Bass Angler Catches Potential Record Carp in Illinois
This massive bighead carp could break the Illinois state record
It was late afternoon on Nov. 6, and Chicagoan Jarrett Knize was casting for bass in Humboldt Park Lagoon. The popular city lake is located west of Chicago’s downtown center. A heavy fish hit Knize’s lipless crankbait and he knew it wasn’t a bass.
“I was fishing for bass,” Knize told the Chicago Sun-Times. “It started running and it was running clearly faster than a big turtle. So I thought it might be a 50-pound catfish.”
The heavy fish slammed a “13 Fishing Magic Man” plug, and fortunately for Knize he was using stout 25-pound Seaguar line. But what he had hooked was a massive bighead carp, an invasive species that grows to giant proportions.
Knize wrestled the carp to shore, and according to the Sun-Times took the fish for weighing to Park Bait shop near Lincoln Park and Chicago’s Montrose Harbor. There, Cory Gecht weighed the giant fish on certified scales, but it was too heavy for the scales to read correctly. Gecht then weighed the carp on non-certified scales, pulling the measure down to 74 pounds.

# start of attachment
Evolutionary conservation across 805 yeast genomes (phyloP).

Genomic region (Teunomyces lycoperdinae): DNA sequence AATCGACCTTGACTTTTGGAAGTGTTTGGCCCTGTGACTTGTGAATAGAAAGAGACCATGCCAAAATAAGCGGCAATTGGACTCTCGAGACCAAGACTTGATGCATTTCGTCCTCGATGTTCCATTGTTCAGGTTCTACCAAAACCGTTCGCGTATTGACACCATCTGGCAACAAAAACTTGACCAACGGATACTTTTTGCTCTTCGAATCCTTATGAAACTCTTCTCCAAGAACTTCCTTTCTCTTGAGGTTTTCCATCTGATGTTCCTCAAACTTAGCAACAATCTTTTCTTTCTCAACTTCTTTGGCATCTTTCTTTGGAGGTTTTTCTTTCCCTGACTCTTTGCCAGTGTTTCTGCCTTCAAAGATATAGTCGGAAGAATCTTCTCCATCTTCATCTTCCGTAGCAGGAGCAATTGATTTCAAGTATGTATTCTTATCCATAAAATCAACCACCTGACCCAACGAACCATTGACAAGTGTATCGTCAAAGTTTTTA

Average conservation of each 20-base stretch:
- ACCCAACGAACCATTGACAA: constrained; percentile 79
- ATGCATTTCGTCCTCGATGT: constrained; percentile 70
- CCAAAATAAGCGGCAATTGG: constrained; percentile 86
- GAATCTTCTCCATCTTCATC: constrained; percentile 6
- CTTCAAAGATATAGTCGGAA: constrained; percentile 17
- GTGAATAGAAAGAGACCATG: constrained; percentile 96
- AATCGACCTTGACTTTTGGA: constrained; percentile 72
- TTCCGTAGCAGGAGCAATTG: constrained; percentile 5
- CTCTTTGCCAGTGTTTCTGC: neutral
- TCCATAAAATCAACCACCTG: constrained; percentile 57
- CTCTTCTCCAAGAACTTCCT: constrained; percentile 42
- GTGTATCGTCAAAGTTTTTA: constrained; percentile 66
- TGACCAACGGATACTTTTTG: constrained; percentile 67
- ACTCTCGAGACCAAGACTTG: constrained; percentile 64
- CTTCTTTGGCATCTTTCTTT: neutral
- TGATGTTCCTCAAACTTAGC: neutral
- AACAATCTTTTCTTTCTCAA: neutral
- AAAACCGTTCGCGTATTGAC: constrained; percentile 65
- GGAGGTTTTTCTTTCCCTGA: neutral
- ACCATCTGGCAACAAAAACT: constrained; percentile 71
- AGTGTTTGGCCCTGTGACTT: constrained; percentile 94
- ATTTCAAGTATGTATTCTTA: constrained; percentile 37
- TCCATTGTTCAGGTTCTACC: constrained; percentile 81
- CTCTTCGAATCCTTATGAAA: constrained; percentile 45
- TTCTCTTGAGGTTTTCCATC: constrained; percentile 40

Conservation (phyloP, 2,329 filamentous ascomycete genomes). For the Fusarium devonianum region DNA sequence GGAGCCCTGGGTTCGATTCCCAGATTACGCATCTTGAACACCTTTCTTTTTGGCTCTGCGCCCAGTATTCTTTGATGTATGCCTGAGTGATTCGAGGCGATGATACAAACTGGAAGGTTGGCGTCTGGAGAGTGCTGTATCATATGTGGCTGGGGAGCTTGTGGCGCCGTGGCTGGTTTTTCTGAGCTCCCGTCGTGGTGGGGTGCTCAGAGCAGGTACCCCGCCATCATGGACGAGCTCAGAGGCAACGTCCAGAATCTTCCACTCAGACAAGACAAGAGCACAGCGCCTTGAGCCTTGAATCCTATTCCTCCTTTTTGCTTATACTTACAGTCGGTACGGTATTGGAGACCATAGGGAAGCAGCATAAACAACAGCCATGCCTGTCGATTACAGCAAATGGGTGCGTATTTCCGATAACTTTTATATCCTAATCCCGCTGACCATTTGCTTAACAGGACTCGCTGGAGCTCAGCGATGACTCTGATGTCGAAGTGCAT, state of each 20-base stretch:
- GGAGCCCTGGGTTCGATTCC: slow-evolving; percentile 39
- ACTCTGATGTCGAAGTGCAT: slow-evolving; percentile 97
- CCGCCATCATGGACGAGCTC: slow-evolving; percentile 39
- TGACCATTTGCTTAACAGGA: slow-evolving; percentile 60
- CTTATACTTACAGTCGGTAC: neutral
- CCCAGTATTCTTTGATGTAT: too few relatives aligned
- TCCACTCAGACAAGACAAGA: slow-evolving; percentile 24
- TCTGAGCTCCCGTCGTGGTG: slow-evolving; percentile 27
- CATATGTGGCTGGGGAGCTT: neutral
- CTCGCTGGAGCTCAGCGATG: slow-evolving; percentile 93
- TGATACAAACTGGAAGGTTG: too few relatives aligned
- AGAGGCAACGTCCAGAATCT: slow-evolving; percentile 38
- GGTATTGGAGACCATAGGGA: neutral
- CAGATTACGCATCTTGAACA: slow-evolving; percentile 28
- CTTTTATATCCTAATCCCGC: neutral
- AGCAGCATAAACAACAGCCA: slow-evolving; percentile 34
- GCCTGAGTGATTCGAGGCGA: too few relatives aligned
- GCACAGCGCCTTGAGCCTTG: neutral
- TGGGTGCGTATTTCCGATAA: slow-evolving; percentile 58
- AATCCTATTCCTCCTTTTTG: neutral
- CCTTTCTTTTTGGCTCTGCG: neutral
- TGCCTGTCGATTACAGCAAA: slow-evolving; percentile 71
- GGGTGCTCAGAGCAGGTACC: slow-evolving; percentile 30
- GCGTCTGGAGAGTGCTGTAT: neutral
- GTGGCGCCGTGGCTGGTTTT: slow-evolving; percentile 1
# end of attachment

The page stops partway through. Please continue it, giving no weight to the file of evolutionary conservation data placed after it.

Realizing the fish was giant and a certified weight was needed for a possible record catch, Knize took his bighead carp to Henry’s Sports and Bait, located farther south in Chicago’s Bridgeport area. There, Tom Palmisano opened Henry’s after hours to accommodate Knize and weigh his catch. On certified scales, the bighead carp officially weighed 72-pounds, 8-ounces. Palmisano and Randy Koronkiewicz witnessed the weighing and measuring of the carp, which had a 34 ½-inch girth, 52-inch length.
The Sun-Times reports that Illinois DNR fisheries chief Kevin Irons requested the fish head be preserved until DNR officials can inspect it. It will be available for them at Henry’s Sports and Bait.
It’s not known yet if the fish will become a state record bighead carp, as it requires paperwork for consideration. But the carp’s certified weight exceeds the current Illinois record for the species.
Bighead carp are an invasive species, native to the large rivers and associated floodplain lakes of eastern Asia. The IGFA record for the species is 90 pounds, caught from Lake Guntersville, Tennessee In June 2005 by Jeffrey Rorex.